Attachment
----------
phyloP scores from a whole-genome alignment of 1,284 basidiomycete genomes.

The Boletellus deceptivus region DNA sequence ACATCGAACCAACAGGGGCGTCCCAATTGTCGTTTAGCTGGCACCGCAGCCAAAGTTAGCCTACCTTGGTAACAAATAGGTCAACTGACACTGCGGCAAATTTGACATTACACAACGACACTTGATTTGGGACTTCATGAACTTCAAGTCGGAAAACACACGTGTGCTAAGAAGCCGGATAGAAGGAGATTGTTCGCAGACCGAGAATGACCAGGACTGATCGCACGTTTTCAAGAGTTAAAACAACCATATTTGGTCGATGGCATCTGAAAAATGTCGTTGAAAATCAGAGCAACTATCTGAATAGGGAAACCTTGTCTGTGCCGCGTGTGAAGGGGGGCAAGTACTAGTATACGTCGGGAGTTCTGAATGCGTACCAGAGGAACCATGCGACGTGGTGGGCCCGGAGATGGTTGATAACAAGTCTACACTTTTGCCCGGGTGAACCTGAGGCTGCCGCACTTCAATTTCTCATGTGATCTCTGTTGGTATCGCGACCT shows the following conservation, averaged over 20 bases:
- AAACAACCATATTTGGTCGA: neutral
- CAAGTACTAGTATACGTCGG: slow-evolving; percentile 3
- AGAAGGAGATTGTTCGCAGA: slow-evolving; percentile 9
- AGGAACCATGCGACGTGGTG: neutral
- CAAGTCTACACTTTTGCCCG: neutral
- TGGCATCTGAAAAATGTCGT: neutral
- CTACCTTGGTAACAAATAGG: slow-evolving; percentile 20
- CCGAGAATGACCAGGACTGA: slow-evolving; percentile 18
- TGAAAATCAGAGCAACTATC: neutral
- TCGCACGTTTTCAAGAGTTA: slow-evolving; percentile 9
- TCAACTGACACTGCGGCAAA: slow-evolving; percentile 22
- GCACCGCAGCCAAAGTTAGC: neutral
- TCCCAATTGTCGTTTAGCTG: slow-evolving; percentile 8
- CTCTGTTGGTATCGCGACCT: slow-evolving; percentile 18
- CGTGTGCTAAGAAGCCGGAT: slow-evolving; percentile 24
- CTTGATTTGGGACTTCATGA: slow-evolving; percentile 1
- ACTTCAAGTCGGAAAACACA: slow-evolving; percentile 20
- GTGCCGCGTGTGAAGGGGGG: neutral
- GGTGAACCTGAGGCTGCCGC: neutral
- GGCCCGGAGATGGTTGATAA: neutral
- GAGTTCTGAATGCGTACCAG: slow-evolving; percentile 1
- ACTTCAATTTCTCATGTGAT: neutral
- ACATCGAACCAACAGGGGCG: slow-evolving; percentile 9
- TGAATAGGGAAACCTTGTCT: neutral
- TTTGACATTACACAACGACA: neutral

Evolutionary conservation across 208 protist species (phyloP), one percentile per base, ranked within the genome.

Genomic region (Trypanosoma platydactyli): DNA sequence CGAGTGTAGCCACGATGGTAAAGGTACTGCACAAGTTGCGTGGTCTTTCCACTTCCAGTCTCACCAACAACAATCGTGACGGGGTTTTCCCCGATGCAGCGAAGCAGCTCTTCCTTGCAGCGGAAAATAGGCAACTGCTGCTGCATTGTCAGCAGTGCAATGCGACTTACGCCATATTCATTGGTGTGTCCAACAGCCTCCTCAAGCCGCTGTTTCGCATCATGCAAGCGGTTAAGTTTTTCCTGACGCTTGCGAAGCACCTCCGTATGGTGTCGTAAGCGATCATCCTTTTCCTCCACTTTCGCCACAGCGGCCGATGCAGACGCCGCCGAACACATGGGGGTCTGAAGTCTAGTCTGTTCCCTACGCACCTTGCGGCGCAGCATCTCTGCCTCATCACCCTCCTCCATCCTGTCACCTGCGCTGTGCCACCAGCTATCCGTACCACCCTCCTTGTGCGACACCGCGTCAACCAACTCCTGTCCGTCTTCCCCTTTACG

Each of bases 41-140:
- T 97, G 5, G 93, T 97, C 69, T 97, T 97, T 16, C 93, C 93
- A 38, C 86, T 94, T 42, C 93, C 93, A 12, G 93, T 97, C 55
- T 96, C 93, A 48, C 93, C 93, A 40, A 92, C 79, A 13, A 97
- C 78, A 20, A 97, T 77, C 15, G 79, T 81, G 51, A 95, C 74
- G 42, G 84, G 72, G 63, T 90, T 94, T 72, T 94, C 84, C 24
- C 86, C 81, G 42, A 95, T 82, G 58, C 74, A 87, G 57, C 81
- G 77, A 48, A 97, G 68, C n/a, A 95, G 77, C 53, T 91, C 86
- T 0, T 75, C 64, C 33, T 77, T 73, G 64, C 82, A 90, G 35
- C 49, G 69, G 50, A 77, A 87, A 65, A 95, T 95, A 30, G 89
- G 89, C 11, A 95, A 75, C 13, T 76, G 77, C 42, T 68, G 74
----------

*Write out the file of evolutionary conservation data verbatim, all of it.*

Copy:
phyloP scores from a whole-genome alignment of 1,284 basidiomycete genomes.

The Boletellus deceptivus region DNA sequence ACATCGAACCAACAGGGGCGTCCCAATTGTCGTTTAGCTGGCACCGCAGCCAAAGTTAGCCTACCTTGGTAACAAATAGGTCAACTGACACTGCGGCAAATTTGACATTACACAACGACACTTGATTTGGGACTTCATGAACTTCAAGTCGGAAAACACACGTGTGCTAAGAAGCCGGATAGAAGGAGATTGTTCGCAGACCGAGAATGACCAGGACTGATCGCACGTTTTCAAGAGTTAAAACAACCATATTTGGTCGATGGCATCTGAAAAATGTCGTTGAAAATCAGAGCAACTATCTGAATAGGGAAACCTTGTCTGTGCCGCGTGTGAAGGGGGGCAAGTACTAGTATACGTCGGGAGTTCTGAATGCGTACCAGAGGAACCATGCGACGTGGTGGGCCCGGAGATGGTTGATAACAAGTCTACACTTTTGCCCGGGTGAACCTGAGGCTGCCGCACTTCAATTTCTCATGTGATCTCTGTTGGTATCGCGACCT shows the following conservation, averaged over 20 bases:
- AAACAACCATATTTGGTCGA: neutral
- CAAGTACTAGTATACGTCGG: slow-evolving; percentile 3
- AGAAGGAGATTGTTCGCAGA: slow-evolving; percentile 9
- AGGAACCATGCGACGTGGTG: neutral
- CAAGTCTACACTTTTGCCCG: neutral
- TGGCATCTGAAAAATGTCGT: neutral
- CTACCTTGGTAACAAATAGG: slow-evolving; percentile 20
- CCGAGAATGACCAGGACTGA: slow-evolving; percentile 18
- TGAAAATCAGAGCAACTATC: neutral
- TCGCACGTTTTCAAGAGTTA: slow-evolving; percentile 9
- TCAACTGACACTGCGGCAAA: slow-evolving; percentile 22
- GCACCGCAGCCAAAGTTAGC: neutral
- TCCCAATTGTCGTTTAGCTG: slow-evolving; percentile 8
- CTCTGTTGGTATCGCGACCT: slow-evolving; percentile 18
- CGTGTGCTAAGAAGCCGGAT: slow-evolving; percentile 24
- CTTGATTTGGGACTTCATGA: slow-evolving; percentile 1
- ACTTCAAGTCGGAAAACACA: slow-evolving; percentile 20
- GTGCCGCGTGTGAAGGGGGG: neutral
- GGTGAACCTGAGGCTGCCGC: neutral
- GGCCCGGAGATGGTTGATAA: neutral
- GAGTTCTGAATGCGTACCAG: slow-evolving; percentile 1
- ACTTCAATTTCTCATGTGAT: neutral
- ACATCGAACCAACAGGGGCG: slow-evolving; percentile 9
- TGAATAGGGAAACCTTGTCT: neutral
- TTTGACATTACACAACGACA: neutral

Evolutionary conservation across 208 protist species (phyloP), one percentile per base, ranked within the genome.

Genomic region (Trypanosoma platydactyli): DNA sequence CGAGTGTAGCCACGATGGTAAAGGTACTGCACAAGTTGCGTGGTCTTTCCACTTCCAGTCTCACCAACAACAATCGTGACGGGGTTTTCCCCGATGCAGCGAAGCAGCTCTTCCTTGCAGCGGAAAATAGGCAACTGCTGCTGCATTGTCAGCAGTGCAATGCGACTTACGCCATATTCATTGGTGTGTCCAACAGCCTCCTCAAGCCGCTGTTTCGCATCATGCAAGCGGTTAAGTTTTTCCTGACGCTTGCGAAGCACCTCCGTATGGTGTCGTAAGCGATCATCCTTTTCCTCCACTTTCGCCACAGCGGCCGATGCAGACGCCGCCGAACACATGGGGGTCTGAAGTCTAGTCTGTTCCCTACGCACCTTGCGGCGCAGCATCTCTGCCTCATCACCCTCCTCCATCCTGTCACCTGCGCTGTGCCACCAGCTATCCGTACCACCCTCCTTGTGCGACACCGCGTCAACCAACTCCTGTCCGTCTTCCCCTTTACG

Each of bases 41-140:
- T 97, G 5, G 93, T 97, C 69, T 97, T 97, T 16, C 93, C 93
- A 38, C 86, T 94, T 42, C 93, C 93, A 12, G 93, T 97, C 55
- T 96, C 93, A 48, C 93, C 93, A 40, A 92, C 79, A 13, A 97
- C 78, A 20, A 97, T 77, C 15, G 79, T 81, G 51, A 95, C 74
- G 42, G 84, G 72, G 63, T 90, T 94, T 72, T 94, C 84, C 24
- C 86, C 81, G 42, A 95, T 82, G 58, C 74, A 87, G 57, C 81
- G 77, A 48, A 97, G 68, C n/a, A 95, G 77, C 53, T 91, C 86
- T 0, T 75, C 64, C 33, T 77, T 73, G 64, C 82, A 90, G 35
- C 49, G 69, G 50, A 77, A 87, A 65, A 95, T 95, A 30, G 89
- G 89, C 11, A 95, A 75, C 13, T 76, G 77, C 42, T 68, G 74